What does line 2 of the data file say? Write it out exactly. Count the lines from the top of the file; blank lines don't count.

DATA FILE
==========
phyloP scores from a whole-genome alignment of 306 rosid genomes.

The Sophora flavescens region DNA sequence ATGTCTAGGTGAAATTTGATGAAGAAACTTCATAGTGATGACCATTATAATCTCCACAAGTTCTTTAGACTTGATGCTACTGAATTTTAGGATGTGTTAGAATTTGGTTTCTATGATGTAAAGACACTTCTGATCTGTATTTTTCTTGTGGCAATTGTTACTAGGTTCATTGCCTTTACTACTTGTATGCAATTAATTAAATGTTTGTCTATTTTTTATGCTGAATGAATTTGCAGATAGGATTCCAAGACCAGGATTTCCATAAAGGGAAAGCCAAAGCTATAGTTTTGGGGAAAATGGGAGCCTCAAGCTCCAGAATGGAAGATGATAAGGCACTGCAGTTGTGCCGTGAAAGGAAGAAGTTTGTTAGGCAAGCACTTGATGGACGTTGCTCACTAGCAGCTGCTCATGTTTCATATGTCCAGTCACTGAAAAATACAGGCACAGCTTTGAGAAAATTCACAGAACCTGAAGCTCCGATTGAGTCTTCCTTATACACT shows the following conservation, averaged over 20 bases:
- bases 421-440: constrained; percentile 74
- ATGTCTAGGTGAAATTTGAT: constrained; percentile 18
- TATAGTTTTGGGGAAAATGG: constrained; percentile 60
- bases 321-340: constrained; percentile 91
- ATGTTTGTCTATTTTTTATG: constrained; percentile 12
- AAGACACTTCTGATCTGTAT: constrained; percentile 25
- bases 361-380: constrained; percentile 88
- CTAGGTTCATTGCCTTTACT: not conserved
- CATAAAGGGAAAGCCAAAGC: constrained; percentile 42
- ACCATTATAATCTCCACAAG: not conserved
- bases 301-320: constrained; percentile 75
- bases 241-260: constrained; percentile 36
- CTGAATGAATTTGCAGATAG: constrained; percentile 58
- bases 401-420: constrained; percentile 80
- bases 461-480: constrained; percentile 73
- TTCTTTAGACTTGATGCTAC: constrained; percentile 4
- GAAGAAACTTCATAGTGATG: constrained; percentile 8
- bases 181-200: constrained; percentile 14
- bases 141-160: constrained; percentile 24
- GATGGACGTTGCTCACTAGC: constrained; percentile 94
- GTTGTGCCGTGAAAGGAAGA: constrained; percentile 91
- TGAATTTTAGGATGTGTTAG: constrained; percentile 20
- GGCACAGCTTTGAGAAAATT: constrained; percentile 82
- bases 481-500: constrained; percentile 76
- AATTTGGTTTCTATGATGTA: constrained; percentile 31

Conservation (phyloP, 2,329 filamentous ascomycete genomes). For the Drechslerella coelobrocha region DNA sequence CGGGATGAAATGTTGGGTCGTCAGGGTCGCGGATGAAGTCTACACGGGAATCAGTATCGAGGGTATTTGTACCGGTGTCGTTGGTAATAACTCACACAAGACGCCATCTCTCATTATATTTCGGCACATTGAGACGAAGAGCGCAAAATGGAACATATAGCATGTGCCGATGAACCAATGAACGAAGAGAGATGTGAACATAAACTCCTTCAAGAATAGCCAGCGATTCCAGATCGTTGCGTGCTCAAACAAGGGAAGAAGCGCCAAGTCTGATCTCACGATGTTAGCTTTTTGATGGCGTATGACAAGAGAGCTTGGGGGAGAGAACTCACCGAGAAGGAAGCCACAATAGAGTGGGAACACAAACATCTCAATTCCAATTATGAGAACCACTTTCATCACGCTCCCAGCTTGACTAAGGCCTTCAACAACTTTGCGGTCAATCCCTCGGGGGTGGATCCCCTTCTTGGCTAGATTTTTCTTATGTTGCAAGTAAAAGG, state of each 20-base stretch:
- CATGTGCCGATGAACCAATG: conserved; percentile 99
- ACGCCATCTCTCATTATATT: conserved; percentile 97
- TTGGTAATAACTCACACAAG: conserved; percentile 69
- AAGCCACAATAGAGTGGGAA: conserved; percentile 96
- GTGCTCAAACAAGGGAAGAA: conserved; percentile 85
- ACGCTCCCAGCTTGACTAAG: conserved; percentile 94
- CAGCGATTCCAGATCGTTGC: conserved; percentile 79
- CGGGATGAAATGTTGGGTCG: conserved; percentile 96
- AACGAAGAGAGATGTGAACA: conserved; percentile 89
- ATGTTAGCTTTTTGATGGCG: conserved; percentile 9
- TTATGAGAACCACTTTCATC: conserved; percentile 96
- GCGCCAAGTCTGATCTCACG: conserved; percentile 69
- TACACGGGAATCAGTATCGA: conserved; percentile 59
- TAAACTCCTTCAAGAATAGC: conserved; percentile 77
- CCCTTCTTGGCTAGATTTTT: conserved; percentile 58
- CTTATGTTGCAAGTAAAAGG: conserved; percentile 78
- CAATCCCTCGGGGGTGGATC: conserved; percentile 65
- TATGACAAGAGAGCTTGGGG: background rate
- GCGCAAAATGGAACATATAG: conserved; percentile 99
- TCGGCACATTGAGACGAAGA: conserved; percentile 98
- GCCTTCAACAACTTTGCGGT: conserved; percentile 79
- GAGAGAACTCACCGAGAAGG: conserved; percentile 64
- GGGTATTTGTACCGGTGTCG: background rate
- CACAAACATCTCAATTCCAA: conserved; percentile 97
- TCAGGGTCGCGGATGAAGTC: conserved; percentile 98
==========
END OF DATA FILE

The Sophora flavescens region DNA sequence ATGTCTAGGTGAAATTTGATGAAGAAACTTCATAGTGATGACCATTATAATCTCCACAAGTTCTTTAGACTTGATGCTACTGAATTTTAGGATGTGTTAGAATTTGGTTTCTATGATGTAAAGACACTTCTGATCTGTATTTTTCTTGTGGCAATTGTTACTAGGTTCATTGCCTTTACTACTTGTATGCAATTAATTAAATGTTTGTCTATTTTTTATGCTGAATGAATTTGCAGATAGGATTCCAAGACCAGGATTTCCATAAAGGGAAAGCCAAAGCTATAGTTTTGGGGAAAATGGGAGCCTCAAGCTCCAGAATGGAAGATGATAAGGCACTGCAGTTGTGCCGTGAAAGGAAGAAGTTTGTTAGGCAAGCACTTGATGGACGTTGCTCACTAGCAGCTGCTCATGTTTCATATGTCCAGTCACTGAAAAATACAGGCACAGCTTTGAGAAAATTCACAGAACCTGAAGCTCCGATTGAGTCTTCCTTATACACT shows the following conservation, averaged over 20 bases: